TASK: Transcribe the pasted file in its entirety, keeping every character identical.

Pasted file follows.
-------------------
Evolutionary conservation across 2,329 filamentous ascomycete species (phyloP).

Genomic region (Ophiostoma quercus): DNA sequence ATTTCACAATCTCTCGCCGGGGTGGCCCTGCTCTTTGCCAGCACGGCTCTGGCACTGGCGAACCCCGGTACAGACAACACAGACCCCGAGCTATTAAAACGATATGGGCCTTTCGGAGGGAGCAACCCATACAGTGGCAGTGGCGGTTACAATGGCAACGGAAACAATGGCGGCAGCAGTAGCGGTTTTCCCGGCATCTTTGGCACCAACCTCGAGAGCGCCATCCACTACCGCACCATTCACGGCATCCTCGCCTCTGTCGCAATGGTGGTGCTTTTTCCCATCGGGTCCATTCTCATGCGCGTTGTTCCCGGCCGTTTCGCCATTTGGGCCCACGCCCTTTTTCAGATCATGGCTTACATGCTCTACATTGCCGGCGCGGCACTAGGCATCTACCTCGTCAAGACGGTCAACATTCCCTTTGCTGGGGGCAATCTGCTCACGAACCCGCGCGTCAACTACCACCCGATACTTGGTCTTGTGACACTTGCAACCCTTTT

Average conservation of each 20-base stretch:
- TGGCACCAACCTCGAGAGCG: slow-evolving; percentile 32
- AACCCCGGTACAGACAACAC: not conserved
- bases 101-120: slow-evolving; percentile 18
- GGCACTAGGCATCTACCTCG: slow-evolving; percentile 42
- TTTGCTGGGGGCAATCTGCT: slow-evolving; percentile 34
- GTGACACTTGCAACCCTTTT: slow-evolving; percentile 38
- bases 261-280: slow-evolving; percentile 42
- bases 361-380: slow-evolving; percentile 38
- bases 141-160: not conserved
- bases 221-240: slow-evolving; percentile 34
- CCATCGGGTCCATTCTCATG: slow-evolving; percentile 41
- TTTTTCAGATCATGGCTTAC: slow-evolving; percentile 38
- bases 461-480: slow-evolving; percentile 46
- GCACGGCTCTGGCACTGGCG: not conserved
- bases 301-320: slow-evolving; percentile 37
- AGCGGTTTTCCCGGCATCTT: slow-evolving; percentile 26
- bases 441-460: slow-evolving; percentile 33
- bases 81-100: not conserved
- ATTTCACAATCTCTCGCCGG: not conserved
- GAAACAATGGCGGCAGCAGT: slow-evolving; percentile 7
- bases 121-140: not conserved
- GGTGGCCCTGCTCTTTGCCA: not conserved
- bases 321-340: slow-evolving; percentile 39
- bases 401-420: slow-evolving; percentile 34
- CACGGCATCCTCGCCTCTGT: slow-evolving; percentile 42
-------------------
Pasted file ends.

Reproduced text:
Evolutionary conservation across 2,329 filamentous ascomycete species (phyloP).

Genomic region (Ophiostoma quercus): DNA sequence ATTTCACAATCTCTCGCCGGGGTGGCCCTGCTCTTTGCCAGCACGGCTCTGGCACTGGCGAACCCCGGTACAGACAACACAGACCCCGAGCTATTAAAACGATATGGGCCTTTCGGAGGGAGCAACCCATACAGTGGCAGTGGCGGTTACAATGGCAACGGAAACAATGGCGGCAGCAGTAGCGGTTTTCCCGGCATCTTTGGCACCAACCTCGAGAGCGCCATCCACTACCGCACCATTCACGGCATCCTCGCCTCTGTCGCAATGGTGGTGCTTTTTCCCATCGGGTCCATTCTCATGCGCGTTGTTCCCGGCCGTTTCGCCATTTGGGCCCACGCCCTTTTTCAGATCATGGCTTACATGCTCTACATTGCCGGCGCGGCACTAGGCATCTACCTCGTCAAGACGGTCAACATTCCCTTTGCTGGGGGCAATCTGCTCACGAACCCGCGCGTCAACTACCACCCGATACTTGGTCTTGTGACACTTGCAACCCTTTT

Average conservation of each 20-base stretch:
- TGGCACCAACCTCGAGAGCG: slow-evolving; percentile 32
- AACCCCGGTACAGACAACAC: not conserved
- bases 101-120: slow-evolving; percentile 18
- GGCACTAGGCATCTACCTCG: slow-evolving; percentile 42
- TTTGCTGGGGGCAATCTGCT: slow-evolving; percentile 34
- GTGACACTTGCAACCCTTTT: slow-evolving; percentile 38
- bases 261-280: slow-evolving; percentile 42
- bases 361-380: slow-evolving; percentile 38
- bases 141-160: not conserved
- bases 221-240: slow-evolving; percentile 34
- CCATCGGGTCCATTCTCATG: slow-evolving; percentile 41
- TTTTTCAGATCATGGCTTAC: slow-evolving; percentile 38
- bases 461-480: slow-evolving; percentile 46
- GCACGGCTCTGGCACTGGCG: not conserved
- bases 301-320: slow-evolving; percentile 37
- AGCGGTTTTCCCGGCATCTT: slow-evolving; percentile 26
- bases 441-460: slow-evolving; percentile 33
- bases 81-100: not conserved
- ATTTCACAATCTCTCGCCGG: not conserved
- GAAACAATGGCGGCAGCAGT: slow-evolving; percentile 7
- bases 121-140: not conserved
- GGTGGCCCTGCTCTTTGCCA: not conserved
- bases 321-340: slow-evolving; percentile 39
- bases 401-420: slow-evolving; percentile 34
- CACGGCATCCTCGCCTCTGT: slow-evolving; percentile 42